Namaskar means ‘to bow,’ to recognize with your whole being. Reaching up, bowing forward to the earth in prostration – the meaning is inherent in the movement. Eventually, you are going to have an ecstatic experience of the life force entering your body. Understanding its meaning will allow you to bring the healing energy of the sun and a connection to the Divine into your own practice.
To enjoy the full experience of Surya Namaskar, it’s recommended four things. First, let the breath lead the movement. Each inhalation and exhalation should draw you into and through the next pose, and not be forced to fit a predetermined pace. When you go into that state of following the breath, you are following the source.
Also, take the time to fully contemplate the meaning of what Surya Namaskar is and to sense your authentic gratitude to the sun. All of life on Earth depends on the sun. Contemplating the vitality you receive from the elements allows you to go to a deeper level of participation with the movements of the sequence.
Finally, try practicing outdoors, in the presence of the sun, at least occasionally. It’s really important to experience a Namaskar outside of a studio. Experience it with the rising sun, feeling the rays of the sun on your body.
Although Sun Salutations can be practiced at any time of the day, the early-morning hours are considered especially auspicious for yoga and meditation practice. The mind is supposed to be most calm and clear at this time. Ayurveda recommends that one awake at this time every day.
For most of us, early morning is one time of the day we can be alone, without demands and distractions. Rising a bit early can allow you to experience inner stillness and offer your energy to a greater intention for your day. Surya Namaskar is the perfect morning practice to awaken the body, focus the mind, and connect to a sense of gratitude for the new day.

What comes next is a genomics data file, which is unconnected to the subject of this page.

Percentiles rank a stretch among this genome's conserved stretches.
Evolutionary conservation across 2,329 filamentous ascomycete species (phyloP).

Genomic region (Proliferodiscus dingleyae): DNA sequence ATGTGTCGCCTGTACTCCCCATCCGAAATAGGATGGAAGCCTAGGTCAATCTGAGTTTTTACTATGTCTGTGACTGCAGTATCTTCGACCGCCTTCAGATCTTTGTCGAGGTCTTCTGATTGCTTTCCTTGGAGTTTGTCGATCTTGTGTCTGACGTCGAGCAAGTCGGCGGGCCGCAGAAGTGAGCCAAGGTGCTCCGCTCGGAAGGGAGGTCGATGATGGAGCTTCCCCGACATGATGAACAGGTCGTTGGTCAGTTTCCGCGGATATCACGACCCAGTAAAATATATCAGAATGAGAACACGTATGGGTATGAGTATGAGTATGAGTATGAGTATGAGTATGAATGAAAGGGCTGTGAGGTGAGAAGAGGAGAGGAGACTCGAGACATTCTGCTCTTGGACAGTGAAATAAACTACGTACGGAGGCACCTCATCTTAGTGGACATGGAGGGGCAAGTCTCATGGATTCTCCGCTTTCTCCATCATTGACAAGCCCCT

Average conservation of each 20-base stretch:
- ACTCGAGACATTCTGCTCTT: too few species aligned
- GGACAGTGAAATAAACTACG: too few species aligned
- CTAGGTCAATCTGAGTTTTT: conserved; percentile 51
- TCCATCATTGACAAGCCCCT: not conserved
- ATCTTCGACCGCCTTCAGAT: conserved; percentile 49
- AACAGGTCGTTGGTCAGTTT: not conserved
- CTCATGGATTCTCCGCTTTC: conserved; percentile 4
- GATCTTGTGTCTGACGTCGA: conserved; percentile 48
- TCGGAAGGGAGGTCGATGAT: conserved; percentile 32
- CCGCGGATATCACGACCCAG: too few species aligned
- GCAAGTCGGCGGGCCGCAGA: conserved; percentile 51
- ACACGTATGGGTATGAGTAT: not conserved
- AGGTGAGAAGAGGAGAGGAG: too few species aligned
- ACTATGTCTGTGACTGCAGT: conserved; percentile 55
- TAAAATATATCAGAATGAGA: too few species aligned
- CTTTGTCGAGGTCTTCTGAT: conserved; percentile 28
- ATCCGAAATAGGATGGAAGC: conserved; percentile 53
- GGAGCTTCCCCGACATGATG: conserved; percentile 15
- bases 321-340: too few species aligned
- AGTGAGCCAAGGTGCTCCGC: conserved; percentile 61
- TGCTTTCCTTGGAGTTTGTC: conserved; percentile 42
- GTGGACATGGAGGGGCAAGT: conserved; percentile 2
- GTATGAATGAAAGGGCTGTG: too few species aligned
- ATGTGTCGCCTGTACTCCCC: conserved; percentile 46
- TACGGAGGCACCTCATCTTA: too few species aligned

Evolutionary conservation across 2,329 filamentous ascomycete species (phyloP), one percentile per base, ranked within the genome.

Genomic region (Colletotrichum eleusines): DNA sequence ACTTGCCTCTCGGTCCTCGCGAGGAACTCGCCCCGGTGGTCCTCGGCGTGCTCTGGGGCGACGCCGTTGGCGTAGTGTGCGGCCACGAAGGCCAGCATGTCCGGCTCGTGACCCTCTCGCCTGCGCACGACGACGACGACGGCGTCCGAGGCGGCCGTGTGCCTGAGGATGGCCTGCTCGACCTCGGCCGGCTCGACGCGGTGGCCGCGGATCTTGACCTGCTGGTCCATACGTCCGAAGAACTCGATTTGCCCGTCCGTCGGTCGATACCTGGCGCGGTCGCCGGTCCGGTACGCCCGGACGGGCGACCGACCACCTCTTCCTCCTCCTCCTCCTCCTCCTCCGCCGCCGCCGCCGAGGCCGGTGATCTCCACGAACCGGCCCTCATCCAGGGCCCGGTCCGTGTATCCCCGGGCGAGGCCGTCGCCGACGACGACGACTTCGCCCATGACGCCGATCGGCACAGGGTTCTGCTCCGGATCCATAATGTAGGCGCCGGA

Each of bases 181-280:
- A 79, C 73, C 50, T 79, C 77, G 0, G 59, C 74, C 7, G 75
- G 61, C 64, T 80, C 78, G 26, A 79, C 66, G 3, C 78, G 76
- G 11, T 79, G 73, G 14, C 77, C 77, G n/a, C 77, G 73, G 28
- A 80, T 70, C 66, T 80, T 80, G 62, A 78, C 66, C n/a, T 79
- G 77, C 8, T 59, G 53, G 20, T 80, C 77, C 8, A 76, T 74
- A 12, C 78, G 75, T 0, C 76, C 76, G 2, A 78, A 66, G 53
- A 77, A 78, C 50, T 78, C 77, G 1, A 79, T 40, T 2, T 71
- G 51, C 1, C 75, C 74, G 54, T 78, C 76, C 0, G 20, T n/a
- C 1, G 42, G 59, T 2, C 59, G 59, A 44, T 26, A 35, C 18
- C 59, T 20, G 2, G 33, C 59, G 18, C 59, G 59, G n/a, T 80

If getting up to practice yoga before sunrise seems intimidating or impossible, you can capture the feeling of Surya Namaskar by doing a simple morning ritual whenever you wake up. Bring the attitude of the Sun Salutation to your heart and mind, face the direction of the rising sun, and offer a formal bow of gratitude. Visualize that you have the sun inside your heart. Part of Surya Namaskar is really being able to see the sun inside you.
Tadasana (Mountain Pose)
Start by establishing equal weight on both feet and a tall, bright posture through the spine and crown of the head. Bring your palms together in front of the heart center. Pause and imagine a sun at your heart, shining brighter with each inhalation. Sense gratitude for the life-giving energy of the sun for the prana (life force) flows through you and all beings.
Urdhva Hastasana (Upward Salute)
Inhale, turn your palms out, and sweep your arms up and overhead. The spine can take a gentle backbend, lifting the heart and expanding the chest. Let this movement be a gesture of opening to life. Gaze up, keeping the forehead relaxed and the face soft.
Uttanasana (Standing Forward Bend)
Exhale and fold forward at the hips. Let the descent be an offering of gratitude. Keep the spine straight as long as you can, then let it softly round into a full forward bend. You can bend your knees to ease strain on your back or hips. At the end of the exhalation, draw your chin in and gaze at your legs.
Ardha Uttanasana (Half Standing Forward Bend)
Inhale and lift your chin, your chest, and your gaze. Stay rooted through strong legs, reaching down through your heels. Press your hands into your shins to help lift your heart and straighten your spine. Savor this smaller movement, letting your breath fill you up.